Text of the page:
Owls are creepy. I mean, okay, they’re beautiful animals that bring a certain otherworldliness to things, and they can be quite adorable. But they’re also one of nature’s most efficient assassins and they can turn their head around like Linda Blair in The Exorcist.
The reason I say this is that the killer in Michele Soavi’s entertaining 1987 Italian slasher/giallo hybrid Stagefright wears a giant owl head. Seriously. Jason Voorhees and Michael Myers ain’t got nothing on this guy, and he looks creepy as anything even when he’s just standing still and not dismembering people, which he does often. If you’re wondering why he has an owl head and if he had a traumatic incident in the past with Harry Potter, the answer lies in the conceit of Soavi’s film, which was written by Sheila Goldberg and none other than George Eastman under the pseudonym Lew Cooper. (For those who keep count, Eastman was the star of many an Italian genre flick including the infamous Antropophagus (1980) where he played a cannibal that ended up eating his own entrails.)
Stagefright begins with the murder of a sex worker on a gaudily lit street. After we see her strangled by the man with the giant owl head, we pull back to see that it’s a play being staged, a play about a serial killer called “The Night Owl”. Director Peter (David Brandon) is typically angry and blasé at the same time, so doesn’t care that his lead Alicia (Barbara Cupisti) has hurt her leg. Bad form, Pete.
The wardrobe lady drives Alicia to get some medical attention, but the nearest facility is a psychiatric hospital that holds one of the most notorious serial killers, who just happens to escape and hitch a ride in the back of their car. You can see where this is going, and we get to see how much of an absolute melt Peter is when the poor wardrobe lady is found dead in the car park. He sees ticket lines around the block and locks the cast and crew inside and hides the key. But who’s inside with them? Well, it’s not Daniel Radcliffe.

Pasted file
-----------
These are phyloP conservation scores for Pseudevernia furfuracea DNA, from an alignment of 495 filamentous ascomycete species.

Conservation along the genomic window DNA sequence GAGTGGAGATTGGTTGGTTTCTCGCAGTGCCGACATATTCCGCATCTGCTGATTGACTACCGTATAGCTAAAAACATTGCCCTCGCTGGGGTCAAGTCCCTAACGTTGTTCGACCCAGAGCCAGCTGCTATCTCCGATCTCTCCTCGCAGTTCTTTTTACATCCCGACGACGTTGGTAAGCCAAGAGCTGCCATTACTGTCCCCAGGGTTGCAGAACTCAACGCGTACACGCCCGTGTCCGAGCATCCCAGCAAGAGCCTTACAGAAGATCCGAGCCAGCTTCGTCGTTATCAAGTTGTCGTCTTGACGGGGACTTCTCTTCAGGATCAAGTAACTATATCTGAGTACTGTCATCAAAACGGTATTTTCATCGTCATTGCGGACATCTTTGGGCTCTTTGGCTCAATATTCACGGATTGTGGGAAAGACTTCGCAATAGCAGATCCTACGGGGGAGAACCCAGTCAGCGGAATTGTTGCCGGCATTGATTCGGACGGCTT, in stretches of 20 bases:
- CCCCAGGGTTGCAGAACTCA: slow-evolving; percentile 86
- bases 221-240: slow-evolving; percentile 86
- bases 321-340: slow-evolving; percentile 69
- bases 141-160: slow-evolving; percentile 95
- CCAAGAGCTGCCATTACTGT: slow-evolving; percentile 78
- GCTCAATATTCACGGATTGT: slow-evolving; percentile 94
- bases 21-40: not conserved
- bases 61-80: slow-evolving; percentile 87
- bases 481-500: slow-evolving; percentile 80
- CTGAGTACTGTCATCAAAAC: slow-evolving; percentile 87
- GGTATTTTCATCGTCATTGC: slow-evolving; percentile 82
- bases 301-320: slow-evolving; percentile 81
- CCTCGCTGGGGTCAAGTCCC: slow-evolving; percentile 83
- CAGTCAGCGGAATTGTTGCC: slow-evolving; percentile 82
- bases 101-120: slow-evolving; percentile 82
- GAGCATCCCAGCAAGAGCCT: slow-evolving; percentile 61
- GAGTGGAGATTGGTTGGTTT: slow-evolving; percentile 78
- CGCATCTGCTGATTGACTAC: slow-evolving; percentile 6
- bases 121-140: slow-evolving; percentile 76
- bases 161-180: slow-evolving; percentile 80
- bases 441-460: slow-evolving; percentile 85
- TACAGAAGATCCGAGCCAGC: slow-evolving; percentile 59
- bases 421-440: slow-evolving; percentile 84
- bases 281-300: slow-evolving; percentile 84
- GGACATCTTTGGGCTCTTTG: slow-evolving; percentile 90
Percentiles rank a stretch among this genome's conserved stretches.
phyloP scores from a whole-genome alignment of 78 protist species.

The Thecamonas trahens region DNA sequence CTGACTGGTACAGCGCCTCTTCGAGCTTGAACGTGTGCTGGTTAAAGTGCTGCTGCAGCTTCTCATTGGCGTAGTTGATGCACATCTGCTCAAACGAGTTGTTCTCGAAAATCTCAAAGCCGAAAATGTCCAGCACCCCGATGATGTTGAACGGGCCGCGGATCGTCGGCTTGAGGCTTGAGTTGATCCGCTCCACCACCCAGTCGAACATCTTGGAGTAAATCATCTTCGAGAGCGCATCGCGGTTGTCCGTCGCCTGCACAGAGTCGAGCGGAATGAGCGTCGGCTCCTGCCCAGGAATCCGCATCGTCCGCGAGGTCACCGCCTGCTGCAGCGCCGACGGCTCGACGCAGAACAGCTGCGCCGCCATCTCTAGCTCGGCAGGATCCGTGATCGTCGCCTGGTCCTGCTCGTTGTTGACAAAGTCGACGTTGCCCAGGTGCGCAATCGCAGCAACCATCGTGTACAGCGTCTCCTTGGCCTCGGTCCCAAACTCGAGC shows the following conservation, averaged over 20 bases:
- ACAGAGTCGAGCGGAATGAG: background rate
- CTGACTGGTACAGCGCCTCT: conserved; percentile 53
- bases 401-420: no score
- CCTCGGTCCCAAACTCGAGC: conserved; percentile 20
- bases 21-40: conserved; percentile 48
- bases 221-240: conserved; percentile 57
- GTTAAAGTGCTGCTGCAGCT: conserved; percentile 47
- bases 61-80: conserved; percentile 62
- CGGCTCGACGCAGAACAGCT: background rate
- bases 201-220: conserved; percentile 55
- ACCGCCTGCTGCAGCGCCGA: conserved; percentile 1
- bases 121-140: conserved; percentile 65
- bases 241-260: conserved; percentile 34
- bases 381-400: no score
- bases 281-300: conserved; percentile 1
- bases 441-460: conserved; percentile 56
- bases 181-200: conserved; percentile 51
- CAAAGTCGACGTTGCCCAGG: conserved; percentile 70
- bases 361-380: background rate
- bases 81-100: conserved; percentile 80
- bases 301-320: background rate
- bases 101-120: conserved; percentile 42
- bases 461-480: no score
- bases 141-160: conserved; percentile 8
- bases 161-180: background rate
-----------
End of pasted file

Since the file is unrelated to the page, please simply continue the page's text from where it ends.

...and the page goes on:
The killer gets rid of the actor playing the killer owl and dons the outfit himself, taking care of the poor locked in folks one by one. It’s a neat little setup and the film does well to keep it up, mainly due to the inventive direction of Soavi – who is making his directorial debut – and Simon Boswell’s insistently creepy music. Soavi flies his camera through the backstage areas and up in the rafters and you almost feel like he gets itchy if he doesn’t move the camera after a few seconds. Couple this with an entertaining if expendable group of actors and crew, including a newly-discovered mother and a prankster that’s campier than a month at Butlins, and you’re in for a wild time.
It’s also a gory time. Soavi had worked previously as an assistant director for directors such as Dario Argento and Lamberto Bava on films like Tenebrae (1982) and Demons (1985) so he knew how to bring a fierce style to the film while also making it as full of bloody carnage as he could get away with. Subsequently, the film is full of murders by axe, power drill, and chainsaw, and it uses buckets of claret, although you’ll be cheering when our knob of a director gets his very violent comeuppance.
It’s a credit to actor David Brandon really, because he’s easily the standout performance. Everyone is a little bitchy as they always are in films set in the theatre, especially Giovanni Lombardo Radice (or more accurately whoever dubbed him), and there’s a creepy performance by Piero Vida as the sleazy investor, but on the whole, you don’t care that much about the people being killed, but Soavi leverages this with making the film so damn entertaining.
Stagefright is getting a Blu-ray and Digital release from Shameless Films; we were provided with a digital copy for review. It looks good, probably the best the film has ever seen, apparently taken from a 4K scan, but it’s impossible to really properly grade that when watching a streaming version. It sounds beautiful though, especially Boswell’s undulating score.
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Stagefright is a fantastically entertaining picture that feels like a genuine child of the Italian gialli of the ’70s and ’80s. The owl head makes for an unnerving killer and Michele Soavi’s stylistic tendencies elevate what could be a rote slasher in someone else’s hands into a pop classic. Also, owls are creepy.
Stagefright is out now on Digital on Demand and Blu-ray from Shameless Films.